Speedy Moment #1
Speedy has always been really good at knowing when I am due at the barn. Even at the last barn we were at, the barn manager would tell me he knew when I was coming because Speedy would start looking for me. My current barn owner says the same thing. She says that she always knows when I am just about to pull in, especially if I am driving my truck, because Speedy starts looking down the road.
The day after I bought my new car, I pulled into the barn only to be met by a disinterested butt. Speedy didn't even glance my way. When I opened the door and called his name, his head snapped around and he looked at me in surprise. That happened for a few days. A week later, he has started to recognize that I am driving something different.
I am giving Speedy the official title of World's Cleanest Gray Horse. This is what his paddock looks like right now ...
This one is not so good, but it's not the end of the world either. I didn't go to the barn on Tuesday because it was pouring rain. When I got there on Wednesday, I immediately saw that Speedy was quite lame at the walk. My heart sank, and all I could think was again?!?!? We've been down this road the past two winters.
Each time, it has started out exactly the same: we have a great ride, I don't come out the next day, and then he's grade three lame at the walk. The first year it showed up, we went to Alamo Pintado Equine Medical Center, a premier sport horse hospital on the central coast. Without an MRI, and based only on x-rays, Dr. Carter Judy had to make a best guess diagnosis which was either a deep abscess, a bruise, or problems with the collateral ligament. I went the safe route and treated Speedy for the ligament (hand walking and stall rest). Within days of coming home with the diagnosis, Speedy was sound for more than a year.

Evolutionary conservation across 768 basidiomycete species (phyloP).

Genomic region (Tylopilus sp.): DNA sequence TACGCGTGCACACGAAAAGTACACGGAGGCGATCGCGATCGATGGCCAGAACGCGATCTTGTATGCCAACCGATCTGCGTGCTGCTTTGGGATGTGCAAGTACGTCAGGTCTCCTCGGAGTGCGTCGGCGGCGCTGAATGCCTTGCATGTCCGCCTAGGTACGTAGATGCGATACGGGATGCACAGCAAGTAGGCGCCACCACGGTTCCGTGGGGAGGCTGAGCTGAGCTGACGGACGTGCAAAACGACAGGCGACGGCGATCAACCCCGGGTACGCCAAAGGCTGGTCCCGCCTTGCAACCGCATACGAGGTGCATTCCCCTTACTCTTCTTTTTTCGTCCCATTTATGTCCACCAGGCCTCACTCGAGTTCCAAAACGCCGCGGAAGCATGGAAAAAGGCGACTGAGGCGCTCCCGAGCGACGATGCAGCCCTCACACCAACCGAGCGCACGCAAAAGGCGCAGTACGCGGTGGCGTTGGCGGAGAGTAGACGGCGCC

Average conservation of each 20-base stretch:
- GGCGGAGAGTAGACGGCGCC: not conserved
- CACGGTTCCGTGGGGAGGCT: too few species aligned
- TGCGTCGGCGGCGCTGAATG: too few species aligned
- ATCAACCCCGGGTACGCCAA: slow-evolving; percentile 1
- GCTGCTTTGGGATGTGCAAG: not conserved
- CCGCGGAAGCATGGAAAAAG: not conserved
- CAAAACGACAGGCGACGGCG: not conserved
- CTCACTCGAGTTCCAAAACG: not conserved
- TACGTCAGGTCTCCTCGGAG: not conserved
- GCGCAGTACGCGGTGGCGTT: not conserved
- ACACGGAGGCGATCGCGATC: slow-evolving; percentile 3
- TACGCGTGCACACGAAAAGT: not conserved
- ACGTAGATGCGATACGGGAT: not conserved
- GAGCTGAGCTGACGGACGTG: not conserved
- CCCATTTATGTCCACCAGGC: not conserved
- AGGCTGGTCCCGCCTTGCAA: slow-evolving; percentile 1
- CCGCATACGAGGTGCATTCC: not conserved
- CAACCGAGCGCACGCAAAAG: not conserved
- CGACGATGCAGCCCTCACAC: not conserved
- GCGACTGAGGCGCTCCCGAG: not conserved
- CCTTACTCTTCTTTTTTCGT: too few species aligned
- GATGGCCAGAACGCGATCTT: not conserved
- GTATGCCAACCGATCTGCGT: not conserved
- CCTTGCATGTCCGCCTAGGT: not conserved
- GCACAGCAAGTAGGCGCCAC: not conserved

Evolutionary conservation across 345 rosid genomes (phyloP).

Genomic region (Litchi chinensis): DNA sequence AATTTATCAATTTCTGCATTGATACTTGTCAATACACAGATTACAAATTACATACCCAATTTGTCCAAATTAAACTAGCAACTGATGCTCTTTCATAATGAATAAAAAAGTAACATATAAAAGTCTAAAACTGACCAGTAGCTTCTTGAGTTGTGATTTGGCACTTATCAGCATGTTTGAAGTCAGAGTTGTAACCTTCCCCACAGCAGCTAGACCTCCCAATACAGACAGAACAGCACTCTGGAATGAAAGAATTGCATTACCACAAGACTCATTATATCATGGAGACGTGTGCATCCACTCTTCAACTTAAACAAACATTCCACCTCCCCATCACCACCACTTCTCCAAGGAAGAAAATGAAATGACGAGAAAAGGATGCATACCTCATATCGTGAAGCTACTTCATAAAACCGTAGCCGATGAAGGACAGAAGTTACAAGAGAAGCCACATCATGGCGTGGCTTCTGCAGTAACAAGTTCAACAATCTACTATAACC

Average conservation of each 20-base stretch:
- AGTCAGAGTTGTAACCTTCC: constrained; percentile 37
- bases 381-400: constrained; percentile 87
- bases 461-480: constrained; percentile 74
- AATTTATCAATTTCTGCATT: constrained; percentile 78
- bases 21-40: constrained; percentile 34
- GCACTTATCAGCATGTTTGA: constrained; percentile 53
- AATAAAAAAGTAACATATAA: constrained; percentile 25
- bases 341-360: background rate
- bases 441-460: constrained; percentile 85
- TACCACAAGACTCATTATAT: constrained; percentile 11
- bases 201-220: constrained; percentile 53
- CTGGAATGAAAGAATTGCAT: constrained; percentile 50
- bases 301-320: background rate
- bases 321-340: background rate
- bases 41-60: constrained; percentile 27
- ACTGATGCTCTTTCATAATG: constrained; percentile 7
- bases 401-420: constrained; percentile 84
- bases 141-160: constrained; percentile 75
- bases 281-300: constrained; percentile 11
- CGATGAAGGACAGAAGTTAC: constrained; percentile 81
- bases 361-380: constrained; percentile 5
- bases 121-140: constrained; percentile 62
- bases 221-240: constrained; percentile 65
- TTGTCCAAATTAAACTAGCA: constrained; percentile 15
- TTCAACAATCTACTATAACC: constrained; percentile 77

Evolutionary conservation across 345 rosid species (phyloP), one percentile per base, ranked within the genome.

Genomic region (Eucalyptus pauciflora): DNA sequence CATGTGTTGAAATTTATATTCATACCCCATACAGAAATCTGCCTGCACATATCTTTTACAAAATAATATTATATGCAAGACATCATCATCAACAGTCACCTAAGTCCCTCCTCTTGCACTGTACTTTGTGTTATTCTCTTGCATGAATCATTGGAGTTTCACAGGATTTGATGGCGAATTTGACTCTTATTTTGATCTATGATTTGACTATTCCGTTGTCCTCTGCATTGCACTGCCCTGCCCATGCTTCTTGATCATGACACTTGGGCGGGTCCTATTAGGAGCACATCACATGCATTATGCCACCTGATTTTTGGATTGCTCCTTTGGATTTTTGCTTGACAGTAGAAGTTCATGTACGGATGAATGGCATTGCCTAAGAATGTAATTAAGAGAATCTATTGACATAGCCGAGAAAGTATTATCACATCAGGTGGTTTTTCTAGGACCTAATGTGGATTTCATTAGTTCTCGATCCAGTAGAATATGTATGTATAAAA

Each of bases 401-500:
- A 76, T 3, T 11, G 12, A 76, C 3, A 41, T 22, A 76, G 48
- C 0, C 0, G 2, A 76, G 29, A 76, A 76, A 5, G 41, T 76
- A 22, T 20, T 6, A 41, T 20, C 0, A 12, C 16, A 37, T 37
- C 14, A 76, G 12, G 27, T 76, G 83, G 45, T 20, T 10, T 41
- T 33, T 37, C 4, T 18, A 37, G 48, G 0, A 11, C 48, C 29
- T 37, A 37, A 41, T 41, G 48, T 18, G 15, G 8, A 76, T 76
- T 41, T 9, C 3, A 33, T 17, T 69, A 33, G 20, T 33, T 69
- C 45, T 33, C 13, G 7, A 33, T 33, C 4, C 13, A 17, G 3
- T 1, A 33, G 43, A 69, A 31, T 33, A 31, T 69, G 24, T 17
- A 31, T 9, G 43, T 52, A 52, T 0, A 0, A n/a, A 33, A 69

The next spring, the lameness reappeared in exactly the same way. For that occurrence, I took him to my own vet who questioned the collateral ligament diagnosis. He felt the lameness was indeed bruising caused by the way Speedy was shod. It took a few months to figure it out, but my new farrier eventually found extensive bruising around Speedy's hoof wall and recommended that he go barefoot. Speedy was whacking his front feet with his hinds, and after pulling his shoes, he immediately went sound and has been since last June.
He doesn't get to do this for very long as I ride him while Izzy is turned out, but it was apparently enough to make him sore. Since Tuesday, he's been on 2 grams of Bute, and I tie him up like you see in the photo while I turn Izzy out.
The very next day, he was markedly improved, and by Friday he was at least 95% sound at the walk and eager to trot out. If this round of lameness is anything like the past two, he should be sound enough to ride in a week or two.
There is never a dull moment with Speedy!